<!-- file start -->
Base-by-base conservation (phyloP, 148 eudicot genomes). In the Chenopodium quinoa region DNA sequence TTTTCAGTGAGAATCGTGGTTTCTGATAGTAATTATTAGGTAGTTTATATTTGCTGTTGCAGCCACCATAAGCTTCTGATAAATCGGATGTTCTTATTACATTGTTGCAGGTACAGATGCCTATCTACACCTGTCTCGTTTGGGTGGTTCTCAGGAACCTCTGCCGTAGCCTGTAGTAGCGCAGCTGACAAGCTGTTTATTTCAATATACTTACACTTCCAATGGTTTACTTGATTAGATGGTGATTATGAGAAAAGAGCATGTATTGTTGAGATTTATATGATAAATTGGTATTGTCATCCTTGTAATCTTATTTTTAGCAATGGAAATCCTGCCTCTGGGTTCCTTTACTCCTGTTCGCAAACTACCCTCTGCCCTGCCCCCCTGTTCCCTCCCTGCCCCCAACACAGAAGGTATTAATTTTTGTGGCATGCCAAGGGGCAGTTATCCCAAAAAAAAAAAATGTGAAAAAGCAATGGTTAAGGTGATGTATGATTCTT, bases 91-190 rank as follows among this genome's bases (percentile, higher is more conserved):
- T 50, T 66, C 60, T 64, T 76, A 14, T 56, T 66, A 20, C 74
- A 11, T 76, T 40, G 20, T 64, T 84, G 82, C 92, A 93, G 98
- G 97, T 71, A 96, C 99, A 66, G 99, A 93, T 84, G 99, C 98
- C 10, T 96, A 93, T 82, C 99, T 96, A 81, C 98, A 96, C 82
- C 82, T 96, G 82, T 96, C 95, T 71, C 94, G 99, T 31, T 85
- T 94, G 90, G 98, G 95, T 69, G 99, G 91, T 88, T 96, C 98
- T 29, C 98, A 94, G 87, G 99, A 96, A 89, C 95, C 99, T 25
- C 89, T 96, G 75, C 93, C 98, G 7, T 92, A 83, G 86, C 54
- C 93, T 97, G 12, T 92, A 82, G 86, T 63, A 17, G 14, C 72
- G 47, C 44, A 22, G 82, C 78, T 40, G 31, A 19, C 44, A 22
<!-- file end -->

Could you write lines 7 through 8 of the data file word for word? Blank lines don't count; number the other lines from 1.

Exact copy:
- T 94, G 90, G 98, G 95, T 69, G 99, G 91, T 88, T 96, C 98
- T 29, C 98, A 94, G 87, G 99, A 96, A 89, C 95, C 99, T 25